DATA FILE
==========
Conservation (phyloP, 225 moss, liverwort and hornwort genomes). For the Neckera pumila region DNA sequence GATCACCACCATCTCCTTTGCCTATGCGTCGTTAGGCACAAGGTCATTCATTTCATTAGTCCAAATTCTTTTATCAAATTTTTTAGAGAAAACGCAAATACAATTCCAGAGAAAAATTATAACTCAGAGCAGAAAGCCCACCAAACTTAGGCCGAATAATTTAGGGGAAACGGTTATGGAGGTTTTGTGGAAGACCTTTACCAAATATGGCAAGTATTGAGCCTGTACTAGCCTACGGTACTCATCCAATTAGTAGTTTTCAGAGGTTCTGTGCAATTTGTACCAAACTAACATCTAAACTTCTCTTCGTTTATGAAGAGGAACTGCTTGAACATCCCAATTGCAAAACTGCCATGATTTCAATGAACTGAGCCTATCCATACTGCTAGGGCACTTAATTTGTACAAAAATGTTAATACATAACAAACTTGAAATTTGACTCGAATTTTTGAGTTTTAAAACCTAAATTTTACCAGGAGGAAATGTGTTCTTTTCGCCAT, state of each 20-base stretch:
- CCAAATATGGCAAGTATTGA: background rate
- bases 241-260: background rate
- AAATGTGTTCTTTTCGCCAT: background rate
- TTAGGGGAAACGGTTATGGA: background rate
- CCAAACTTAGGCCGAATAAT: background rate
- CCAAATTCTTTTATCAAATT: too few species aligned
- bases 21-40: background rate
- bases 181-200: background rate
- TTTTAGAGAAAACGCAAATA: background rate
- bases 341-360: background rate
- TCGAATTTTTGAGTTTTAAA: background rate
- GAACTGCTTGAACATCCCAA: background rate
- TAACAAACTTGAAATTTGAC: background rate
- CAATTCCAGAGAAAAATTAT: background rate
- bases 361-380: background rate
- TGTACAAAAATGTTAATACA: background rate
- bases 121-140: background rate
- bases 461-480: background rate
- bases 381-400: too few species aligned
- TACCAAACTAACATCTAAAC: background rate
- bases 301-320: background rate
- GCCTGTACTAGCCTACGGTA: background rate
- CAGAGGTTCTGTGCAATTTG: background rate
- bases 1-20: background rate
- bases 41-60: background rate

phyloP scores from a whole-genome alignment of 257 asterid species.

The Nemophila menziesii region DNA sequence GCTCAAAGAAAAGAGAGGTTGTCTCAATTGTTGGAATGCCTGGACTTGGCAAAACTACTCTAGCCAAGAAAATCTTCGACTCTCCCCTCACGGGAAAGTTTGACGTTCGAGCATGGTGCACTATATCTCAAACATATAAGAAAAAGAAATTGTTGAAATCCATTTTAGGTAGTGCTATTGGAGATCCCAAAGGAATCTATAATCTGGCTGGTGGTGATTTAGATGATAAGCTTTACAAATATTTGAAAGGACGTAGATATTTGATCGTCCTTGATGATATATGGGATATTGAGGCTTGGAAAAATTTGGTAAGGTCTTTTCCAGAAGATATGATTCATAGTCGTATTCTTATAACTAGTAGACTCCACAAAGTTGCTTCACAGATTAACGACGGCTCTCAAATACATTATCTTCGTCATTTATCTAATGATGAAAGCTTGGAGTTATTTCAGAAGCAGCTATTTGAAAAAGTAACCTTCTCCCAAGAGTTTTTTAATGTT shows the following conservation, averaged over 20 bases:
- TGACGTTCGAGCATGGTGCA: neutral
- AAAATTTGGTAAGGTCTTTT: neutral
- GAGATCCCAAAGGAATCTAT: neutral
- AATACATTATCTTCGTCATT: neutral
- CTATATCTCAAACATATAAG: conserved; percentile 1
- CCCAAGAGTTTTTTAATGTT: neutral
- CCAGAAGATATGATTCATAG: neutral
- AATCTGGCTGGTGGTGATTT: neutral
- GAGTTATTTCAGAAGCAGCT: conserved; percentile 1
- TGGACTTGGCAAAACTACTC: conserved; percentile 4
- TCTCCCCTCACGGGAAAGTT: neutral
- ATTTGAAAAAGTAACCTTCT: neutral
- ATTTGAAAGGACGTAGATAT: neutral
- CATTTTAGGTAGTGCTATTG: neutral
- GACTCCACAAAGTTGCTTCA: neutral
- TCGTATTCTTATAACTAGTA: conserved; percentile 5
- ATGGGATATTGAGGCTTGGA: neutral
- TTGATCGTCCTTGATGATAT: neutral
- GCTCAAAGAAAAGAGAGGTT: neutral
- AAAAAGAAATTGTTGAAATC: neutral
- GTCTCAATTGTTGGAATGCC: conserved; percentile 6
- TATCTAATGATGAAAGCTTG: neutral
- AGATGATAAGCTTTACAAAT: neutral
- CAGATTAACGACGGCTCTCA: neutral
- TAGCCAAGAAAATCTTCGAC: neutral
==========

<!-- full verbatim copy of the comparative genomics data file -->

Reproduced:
Conservation (phyloP, 225 moss, liverwort and hornwort genomes). For the Neckera pumila region DNA sequence GATCACCACCATCTCCTTTGCCTATGCGTCGTTAGGCACAAGGTCATTCATTTCATTAGTCCAAATTCTTTTATCAAATTTTTTAGAGAAAACGCAAATACAATTCCAGAGAAAAATTATAACTCAGAGCAGAAAGCCCACCAAACTTAGGCCGAATAATTTAGGGGAAACGGTTATGGAGGTTTTGTGGAAGACCTTTACCAAATATGGCAAGTATTGAGCCTGTACTAGCCTACGGTACTCATCCAATTAGTAGTTTTCAGAGGTTCTGTGCAATTTGTACCAAACTAACATCTAAACTTCTCTTCGTTTATGAAGAGGAACTGCTTGAACATCCCAATTGCAAAACTGCCATGATTTCAATGAACTGAGCCTATCCATACTGCTAGGGCACTTAATTTGTACAAAAATGTTAATACATAACAAACTTGAAATTTGACTCGAATTTTTGAGTTTTAAAACCTAAATTTTACCAGGAGGAAATGTGTTCTTTTCGCCAT, state of each 20-base stretch:
- CCAAATATGGCAAGTATTGA: background rate
- bases 241-260: background rate
- AAATGTGTTCTTTTCGCCAT: background rate
- TTAGGGGAAACGGTTATGGA: background rate
- CCAAACTTAGGCCGAATAAT: background rate
- CCAAATTCTTTTATCAAATT: too few species aligned
- bases 21-40: background rate
- bases 181-200: background rate
- TTTTAGAGAAAACGCAAATA: background rate
- bases 341-360: background rate
- TCGAATTTTTGAGTTTTAAA: background rate
- GAACTGCTTGAACATCCCAA: background rate
- TAACAAACTTGAAATTTGAC: background rate
- CAATTCCAGAGAAAAATTAT: background rate
- bases 361-380: background rate
- TGTACAAAAATGTTAATACA: background rate
- bases 121-140: background rate
- bases 461-480: background rate
- bases 381-400: too few species aligned
- TACCAAACTAACATCTAAAC: background rate
- bases 301-320: background rate
- GCCTGTACTAGCCTACGGTA: background rate
- CAGAGGTTCTGTGCAATTTG: background rate
- bases 1-20: background rate
- bases 41-60: background rate

phyloP scores from a whole-genome alignment of 257 asterid species.

The Nemophila menziesii region DNA sequence GCTCAAAGAAAAGAGAGGTTGTCTCAATTGTTGGAATGCCTGGACTTGGCAAAACTACTCTAGCCAAGAAAATCTTCGACTCTCCCCTCACGGGAAAGTTTGACGTTCGAGCATGGTGCACTATATCTCAAACATATAAGAAAAAGAAATTGTTGAAATCCATTTTAGGTAGTGCTATTGGAGATCCCAAAGGAATCTATAATCTGGCTGGTGGTGATTTAGATGATAAGCTTTACAAATATTTGAAAGGACGTAGATATTTGATCGTCCTTGATGATATATGGGATATTGAGGCTTGGAAAAATTTGGTAAGGTCTTTTCCAGAAGATATGATTCATAGTCGTATTCTTATAACTAGTAGACTCCACAAAGTTGCTTCACAGATTAACGACGGCTCTCAAATACATTATCTTCGTCATTTATCTAATGATGAAAGCTTGGAGTTATTTCAGAAGCAGCTATTTGAAAAAGTAACCTTCTCCCAAGAGTTTTTTAATGTT shows the following conservation, averaged over 20 bases:
- TGACGTTCGAGCATGGTGCA: neutral
- AAAATTTGGTAAGGTCTTTT: neutral
- GAGATCCCAAAGGAATCTAT: neutral
- AATACATTATCTTCGTCATT: neutral
- CTATATCTCAAACATATAAG: conserved; percentile 1
- CCCAAGAGTTTTTTAATGTT: neutral
- CCAGAAGATATGATTCATAG: neutral
- AATCTGGCTGGTGGTGATTT: neutral
- GAGTTATTTCAGAAGCAGCT: conserved; percentile 1
- TGGACTTGGCAAAACTACTC: conserved; percentile 4
- TCTCCCCTCACGGGAAAGTT: neutral
- ATTTGAAAAAGTAACCTTCT: neutral
- ATTTGAAAGGACGTAGATAT: neutral
- CATTTTAGGTAGTGCTATTG: neutral
- GACTCCACAAAGTTGCTTCA: neutral
- TCGTATTCTTATAACTAGTA: conserved; percentile 5
- ATGGGATATTGAGGCTTGGA: neutral
- TTGATCGTCCTTGATGATAT: neutral
- GCTCAAAGAAAAGAGAGGTT: neutral
- AAAAAGAAATTGTTGAAATC: neutral
- GTCTCAATTGTTGGAATGCC: conserved; percentile 6
- TATCTAATGATGAAAGCTTG: neutral
- AGATGATAAGCTTTACAAAT: neutral
- CAGATTAACGACGGCTCTCA: neutral
- TAGCCAAGAAAATCTTCGAC: neutral